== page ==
[Review] 'Prospect' is Smart, Unique and Impressive - Bloody Disgusting
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[Review] ‘Prospect’ is Smart, Unique and Impressive

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As someone who watches a good deal of science fiction, I’ve got to give it up every time I see a new movie or TV show that refuses to spoon-feed its audience. Rather than being recognizable as our current world only with some modern tech or by adding a text crawl, voiceover, and endless exposition to ensure we understand every single aspect of its universe, these sci-fi offerings drop us into some futuristic or alien world and expect us to keep up. It doesn’t automatically make a movie good, but it does at least engage our brains at the same time that it tries to entertain. We’ve got to follow the story, same as we would with anything else. The difference is that, at the same time, we’re also trying to work out the rules of the thing.

Prospect, the feature adaptation of the 2014 short of the same name written and directed by Zeek Earl and Christopher Caldwell, is that kind of science fiction. It introduces an alien planet, new life forms, new technologies, but doesn’t pause to explain any of it. The movie expects us to keep up. We learn the details visually or through dialogue exchanges between characters, but never in that pointed way where it’s obvious that the screenwriters are having people stand around and explain things to one another for the audience’s benefit. It’s a smart movie, and it assumes we’re smart, too. After a summer’s worth of movies that have treated me like a dummy, it’s a welcome change of pace.

Sophie Thatcher plays Cee, a kind of futuristic prospector who, along with her father (Jay Duplass), travels to a distant moon in order to harvest valuable gems contained inside organic life forms living under the moon’s surface. Their craft is damaged, the moon’s environment is toxic, and they soon discover they’re not alone. There are countless dangers the pair encounter, maybe none more so than a fellow scavenger they encounter, a man by the name of Ezra (Pedro Pascal of Game of Thrones).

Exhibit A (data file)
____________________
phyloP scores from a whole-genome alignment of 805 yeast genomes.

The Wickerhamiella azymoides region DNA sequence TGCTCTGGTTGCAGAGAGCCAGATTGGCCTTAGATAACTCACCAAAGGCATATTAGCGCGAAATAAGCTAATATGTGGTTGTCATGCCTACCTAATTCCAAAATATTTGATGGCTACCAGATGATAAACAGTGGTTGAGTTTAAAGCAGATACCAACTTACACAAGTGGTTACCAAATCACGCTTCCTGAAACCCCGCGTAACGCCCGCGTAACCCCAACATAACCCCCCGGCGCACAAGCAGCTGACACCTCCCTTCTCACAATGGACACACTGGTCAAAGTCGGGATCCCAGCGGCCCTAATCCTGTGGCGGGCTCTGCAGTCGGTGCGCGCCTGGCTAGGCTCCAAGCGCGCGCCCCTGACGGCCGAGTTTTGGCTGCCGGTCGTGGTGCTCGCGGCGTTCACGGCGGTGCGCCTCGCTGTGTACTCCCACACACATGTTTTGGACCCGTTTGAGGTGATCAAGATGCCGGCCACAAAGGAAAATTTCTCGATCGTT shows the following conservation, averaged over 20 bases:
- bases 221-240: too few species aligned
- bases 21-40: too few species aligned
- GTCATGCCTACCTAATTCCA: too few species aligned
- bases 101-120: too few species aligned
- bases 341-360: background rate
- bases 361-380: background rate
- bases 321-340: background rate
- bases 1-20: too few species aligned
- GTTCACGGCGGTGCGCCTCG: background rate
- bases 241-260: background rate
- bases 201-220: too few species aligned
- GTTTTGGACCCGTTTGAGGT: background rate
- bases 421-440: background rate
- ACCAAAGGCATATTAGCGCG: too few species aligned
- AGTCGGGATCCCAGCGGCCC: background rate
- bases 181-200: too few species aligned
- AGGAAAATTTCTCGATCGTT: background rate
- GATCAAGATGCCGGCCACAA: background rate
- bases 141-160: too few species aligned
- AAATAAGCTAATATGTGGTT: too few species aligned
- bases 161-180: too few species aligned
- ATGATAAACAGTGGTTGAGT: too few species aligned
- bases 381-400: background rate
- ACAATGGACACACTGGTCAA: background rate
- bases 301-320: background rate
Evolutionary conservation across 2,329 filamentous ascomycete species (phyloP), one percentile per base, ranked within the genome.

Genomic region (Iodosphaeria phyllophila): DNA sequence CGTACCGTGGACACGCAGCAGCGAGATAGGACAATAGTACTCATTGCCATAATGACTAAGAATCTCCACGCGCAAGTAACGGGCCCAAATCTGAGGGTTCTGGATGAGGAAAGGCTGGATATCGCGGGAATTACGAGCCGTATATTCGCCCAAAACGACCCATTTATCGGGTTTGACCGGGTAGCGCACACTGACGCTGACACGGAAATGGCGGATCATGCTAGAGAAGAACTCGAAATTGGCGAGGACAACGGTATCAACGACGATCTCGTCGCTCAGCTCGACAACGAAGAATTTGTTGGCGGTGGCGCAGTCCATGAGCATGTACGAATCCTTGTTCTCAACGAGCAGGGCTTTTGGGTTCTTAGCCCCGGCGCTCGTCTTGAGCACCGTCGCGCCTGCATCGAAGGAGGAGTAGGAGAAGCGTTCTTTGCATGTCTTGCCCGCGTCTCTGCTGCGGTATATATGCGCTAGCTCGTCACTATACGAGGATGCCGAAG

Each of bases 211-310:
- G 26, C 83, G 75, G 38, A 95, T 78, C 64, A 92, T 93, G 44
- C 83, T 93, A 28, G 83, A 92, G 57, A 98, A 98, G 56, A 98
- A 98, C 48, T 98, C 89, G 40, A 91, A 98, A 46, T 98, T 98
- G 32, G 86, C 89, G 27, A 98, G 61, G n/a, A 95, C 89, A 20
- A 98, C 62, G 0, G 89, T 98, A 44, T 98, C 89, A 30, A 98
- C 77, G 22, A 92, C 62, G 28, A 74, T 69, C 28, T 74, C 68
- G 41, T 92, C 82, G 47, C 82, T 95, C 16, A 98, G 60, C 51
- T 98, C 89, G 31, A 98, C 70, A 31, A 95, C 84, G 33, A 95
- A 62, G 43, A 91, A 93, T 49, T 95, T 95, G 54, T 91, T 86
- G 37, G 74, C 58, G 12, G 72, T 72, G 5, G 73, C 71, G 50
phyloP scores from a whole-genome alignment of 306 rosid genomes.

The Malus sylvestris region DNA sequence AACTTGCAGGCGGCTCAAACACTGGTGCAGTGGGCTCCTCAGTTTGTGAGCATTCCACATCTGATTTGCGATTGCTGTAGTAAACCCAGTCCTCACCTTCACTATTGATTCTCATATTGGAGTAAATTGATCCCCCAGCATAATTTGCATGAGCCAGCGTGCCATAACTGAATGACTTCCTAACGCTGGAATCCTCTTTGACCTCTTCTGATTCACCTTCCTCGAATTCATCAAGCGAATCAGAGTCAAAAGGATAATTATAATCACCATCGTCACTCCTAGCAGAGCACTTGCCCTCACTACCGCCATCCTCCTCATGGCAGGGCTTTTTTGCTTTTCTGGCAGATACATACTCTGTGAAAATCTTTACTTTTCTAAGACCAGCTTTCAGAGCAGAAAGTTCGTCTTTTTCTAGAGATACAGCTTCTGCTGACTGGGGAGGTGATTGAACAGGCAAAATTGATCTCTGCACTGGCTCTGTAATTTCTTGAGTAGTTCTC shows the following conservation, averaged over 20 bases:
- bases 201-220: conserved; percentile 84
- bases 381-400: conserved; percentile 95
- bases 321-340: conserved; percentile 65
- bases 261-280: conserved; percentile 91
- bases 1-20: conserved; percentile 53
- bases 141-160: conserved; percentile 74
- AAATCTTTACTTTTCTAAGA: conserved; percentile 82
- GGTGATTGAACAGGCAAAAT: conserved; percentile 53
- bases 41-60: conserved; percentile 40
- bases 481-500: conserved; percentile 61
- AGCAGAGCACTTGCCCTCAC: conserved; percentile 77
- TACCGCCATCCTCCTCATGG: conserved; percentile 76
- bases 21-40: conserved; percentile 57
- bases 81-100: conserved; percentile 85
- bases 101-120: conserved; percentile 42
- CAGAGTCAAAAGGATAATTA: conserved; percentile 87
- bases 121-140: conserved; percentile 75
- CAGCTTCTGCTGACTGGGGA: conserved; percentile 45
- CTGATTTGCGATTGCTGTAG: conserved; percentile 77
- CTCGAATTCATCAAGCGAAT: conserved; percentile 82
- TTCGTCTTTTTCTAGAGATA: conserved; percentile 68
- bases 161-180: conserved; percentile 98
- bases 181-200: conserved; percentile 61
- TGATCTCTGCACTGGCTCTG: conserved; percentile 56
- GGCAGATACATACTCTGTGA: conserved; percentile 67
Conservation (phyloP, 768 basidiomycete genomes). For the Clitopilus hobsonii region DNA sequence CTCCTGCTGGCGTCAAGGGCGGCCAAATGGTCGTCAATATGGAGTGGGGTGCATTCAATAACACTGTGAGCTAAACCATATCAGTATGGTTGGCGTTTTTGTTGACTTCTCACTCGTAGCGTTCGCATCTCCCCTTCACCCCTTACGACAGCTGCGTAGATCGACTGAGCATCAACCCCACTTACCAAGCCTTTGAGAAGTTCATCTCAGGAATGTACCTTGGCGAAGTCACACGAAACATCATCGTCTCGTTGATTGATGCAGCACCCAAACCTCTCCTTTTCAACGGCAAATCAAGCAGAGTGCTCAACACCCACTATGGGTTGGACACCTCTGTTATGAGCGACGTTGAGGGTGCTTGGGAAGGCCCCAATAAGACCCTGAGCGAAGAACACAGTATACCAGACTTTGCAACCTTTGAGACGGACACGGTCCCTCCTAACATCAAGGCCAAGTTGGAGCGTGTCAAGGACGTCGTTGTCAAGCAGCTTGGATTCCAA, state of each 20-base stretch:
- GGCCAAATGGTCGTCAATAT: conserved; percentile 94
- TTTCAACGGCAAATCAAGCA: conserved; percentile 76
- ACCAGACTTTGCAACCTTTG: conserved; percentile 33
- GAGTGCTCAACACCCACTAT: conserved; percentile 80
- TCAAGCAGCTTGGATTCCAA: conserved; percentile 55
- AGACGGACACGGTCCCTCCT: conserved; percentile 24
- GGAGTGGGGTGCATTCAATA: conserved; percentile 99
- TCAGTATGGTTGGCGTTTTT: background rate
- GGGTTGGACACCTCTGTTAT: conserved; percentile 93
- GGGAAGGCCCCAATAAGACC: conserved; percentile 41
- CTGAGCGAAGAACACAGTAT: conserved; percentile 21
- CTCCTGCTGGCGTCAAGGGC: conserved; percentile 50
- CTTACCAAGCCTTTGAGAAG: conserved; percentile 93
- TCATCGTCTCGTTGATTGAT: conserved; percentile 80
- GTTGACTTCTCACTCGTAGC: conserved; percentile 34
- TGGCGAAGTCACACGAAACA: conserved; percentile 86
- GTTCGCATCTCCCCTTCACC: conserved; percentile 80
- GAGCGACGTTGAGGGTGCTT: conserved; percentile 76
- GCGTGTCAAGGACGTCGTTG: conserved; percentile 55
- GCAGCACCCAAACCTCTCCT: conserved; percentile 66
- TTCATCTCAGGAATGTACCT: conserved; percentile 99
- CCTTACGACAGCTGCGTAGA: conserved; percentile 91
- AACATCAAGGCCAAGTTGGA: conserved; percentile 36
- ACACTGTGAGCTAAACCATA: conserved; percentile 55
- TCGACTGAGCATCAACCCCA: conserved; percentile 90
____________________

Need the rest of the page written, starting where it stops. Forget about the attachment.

Caldwell and Earl have achieved something very difficult in the current cinematic landscape: they’ve made a modest, low-budget film that refuses to cut corners or compromise. The phrase “world building” gets tossed around a lot these days, but here’s a case where it truly does apply: world building is what Prospect does best. The characters — and, by extension, the screenwriters — are familiar enough with the world that they don’t need to stand around explaining it. There is a sense of history that has gotten us to this point, even if we’re not told what that history is. Best of all, there is the sense that Prospect tells one small story that’s taking place in one small part of a vast universe. The world is built well enough that it extends beyond the frame of the film, beyond the mechanics of the plot. So many indie movies are myopic by necessity — they have to remain hyper-focused because they can’t afford anything else — that it’s nice to see a film that feels like one small piece of a much, much larger puzzle.

Beyond the assuredness of the filmmaking and the attention to world-building in its science fiction, Prospect is worth seeing if only for the performance of Pedro Pascal as Ezra, a character who is impossible to pin down. He’s the most developed of all the characters, who are admittedly thin (even Sophie Thatcher at the center isn’t given much to play), and the character it seems Earl and Caldwell took the most delight in writing. His dialogue comes straight out of a Coen Brothers movie, all florid and eccentric and filled with interesting turns of phrase. (Describing an altercation that ended in a shootout, Ezra says “Words and metal flew.” I love that.) While this is Cee’s story, it’s Ezra who provides the emotional arc of the film. The shifting dynamics between the two of them help make Prospect as much a human story as it is science fiction.

Prospect may ultimately be too minor key to truly resonate, but it at least carves out its own unique space by establishing its own world with its own rules. It’s a movie that, if nothing else, should act as a calling card for the talents of these filmmakers, who manage to do a lot with a little and make a little seem like a lot. In Hollywood terms, I know that means handing them a big-budget remake or a Star Wars spin-off, but I’m not interested in any of that. Let them make more original science fiction. Prospect demonstrates that they’ve got the stuff.


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